In Mastermind both *learning* about the true code and *guessing* the true code are important. To make this intuitive, suppose that there are two possible codes, given everything that has been learned to date, and that one of these codes has 90% probability of being the correct code. The same information, namely which code is correct, will be gleaned from testing either code; thus, the queries have equal value irrespective of which model of information gain is used. But clearly it is sensible to test the code that has 90% probability of being correct, thus having 90%, rather than 10%, probability of ending the game after the next query. We implement this idea via a softmax response rule on a value function which is based on the probability of each query being the correct code in the immediate time step, as well as a curiosity-driven exploration bonus^{1}:

How promising a code seems is determined by its current probability of being correct *P*(*success*|*a*_{i}). This probability is always the same given a specific history of queries and feedback. The curiosity bonus(*a*_{i}) is weighted by a free parameter β and can be defined as how much an action promises to reduce uncertainty over the space of possible hypotheses (i.e., how much it reduces uncertainty about possible codes).

The uncertainty in a discrete random variable *K* = *k*_{1}, *k*_{2}, … *k*_{n} can be measured by its entropy. We use the generalized Sharma-Mittal space of entropy measures, that unifies multiple past proposals (Crupi et al., 2018), and can be defined as:
where *r* is the *order* and *t* the *degree* of the entropy measure. Note that limits, which exist, are used for points where the above equation is undefined. Although the above equation may not be immediately intuitive, there are a number of ways to build understanding about this space. All of the Sharma-Mittal entropy measures can be thought of as quantifying the average surprise that would be experienced if the value of the random variable *K* was learned. In the case of Mastermind, this is the average surprise that would be experienced if one were to immediately learn the true hidden code.

The degree parameter *t* governs which kind of surprise is averaged. If *t* = 1, then *surprise*(*k*_{i}) = *ln*(1/*P*(*k*_{i})), as in Shannon and all of the Rényi entropies. If *t* = 2, then *surprise*(*k*_{i}) = 1 − *P*(*k*_{i}), as in the cases of Quadratic entropy and Bayes’s error. If *t* > 1, a test is more useful if it is conclusive than if it is not. If *t* < 1, a test is always less useful if it is conclusive than if it is not. The order parameter *r* determines what kind of averaging function is used. It can be thought of as an index of the imbalance of the entropy function, which indicates how much the entropy measure discounts minor (low probability) hypotheses. For example, when *r* = 0, entropy becomes an increasing function of the mere number of the possible options. When *r* goes to infinity, entropy becomes a decreasing function of the probability of a single most likely hypothesis. For further discussion and examples see (Crupi et al., 2018).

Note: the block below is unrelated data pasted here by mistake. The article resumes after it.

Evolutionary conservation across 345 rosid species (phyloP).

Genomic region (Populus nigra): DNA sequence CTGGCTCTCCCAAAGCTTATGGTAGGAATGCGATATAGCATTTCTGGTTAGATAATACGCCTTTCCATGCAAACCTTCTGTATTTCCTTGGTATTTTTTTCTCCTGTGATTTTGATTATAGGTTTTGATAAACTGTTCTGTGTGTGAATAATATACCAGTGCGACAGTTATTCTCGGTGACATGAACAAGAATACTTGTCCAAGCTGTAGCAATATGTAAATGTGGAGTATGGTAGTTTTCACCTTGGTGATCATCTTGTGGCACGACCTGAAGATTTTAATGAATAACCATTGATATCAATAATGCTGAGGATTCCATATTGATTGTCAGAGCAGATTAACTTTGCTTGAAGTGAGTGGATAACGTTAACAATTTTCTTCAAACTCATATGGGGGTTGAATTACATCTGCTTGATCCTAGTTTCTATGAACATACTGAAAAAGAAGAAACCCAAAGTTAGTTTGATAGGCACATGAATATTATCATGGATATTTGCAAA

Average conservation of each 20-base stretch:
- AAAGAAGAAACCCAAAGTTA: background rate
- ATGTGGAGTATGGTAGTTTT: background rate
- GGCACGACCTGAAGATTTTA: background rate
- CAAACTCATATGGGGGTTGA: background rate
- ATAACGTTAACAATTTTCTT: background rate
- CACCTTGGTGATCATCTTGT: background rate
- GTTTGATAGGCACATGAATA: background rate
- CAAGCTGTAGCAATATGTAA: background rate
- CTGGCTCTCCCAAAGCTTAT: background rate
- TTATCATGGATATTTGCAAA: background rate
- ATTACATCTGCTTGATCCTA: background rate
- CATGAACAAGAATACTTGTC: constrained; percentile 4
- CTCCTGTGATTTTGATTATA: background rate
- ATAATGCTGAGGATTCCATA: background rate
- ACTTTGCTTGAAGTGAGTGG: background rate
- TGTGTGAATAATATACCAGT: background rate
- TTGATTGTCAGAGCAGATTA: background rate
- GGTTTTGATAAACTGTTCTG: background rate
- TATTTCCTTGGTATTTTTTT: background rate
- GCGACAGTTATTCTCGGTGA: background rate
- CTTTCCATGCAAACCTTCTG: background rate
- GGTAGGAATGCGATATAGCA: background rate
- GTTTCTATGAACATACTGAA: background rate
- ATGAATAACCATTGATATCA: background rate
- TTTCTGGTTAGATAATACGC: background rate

Several special cases exist within the Sharma-Mittal space, as Figure 2 illustrates. For example, Shannon entropy is the result of setting *r* = *t* = 1, and probability gain (also called error entropy) is the result of setting *t* = 2 and letting *r* → ∞. One of the goals of the present research is to investigate whether people’s striving for information (the curiosity goal) can be represented well as a generalized information gain metric, where information is defined as the expected reduction in one of the Sharma-Mittal entropy functions over the probability distribution of the possible codes.

## Methods

### Participants and Design

Forty-seven first-year undergraduate students (38 female, *M*_{age}=19.04; *SD*=1.04; range: 18 to 23) at University of Surrey participated in our study as part of a cognitive psychology class. Participants gave informed consent in accordance with the University’s procedures and the Helsinki Declaration. They were introduced to the rules and interface of the game and completed a pretest. Participants then played Fruit Salad Mastermind, spending an average of 10.5 minutes on the task.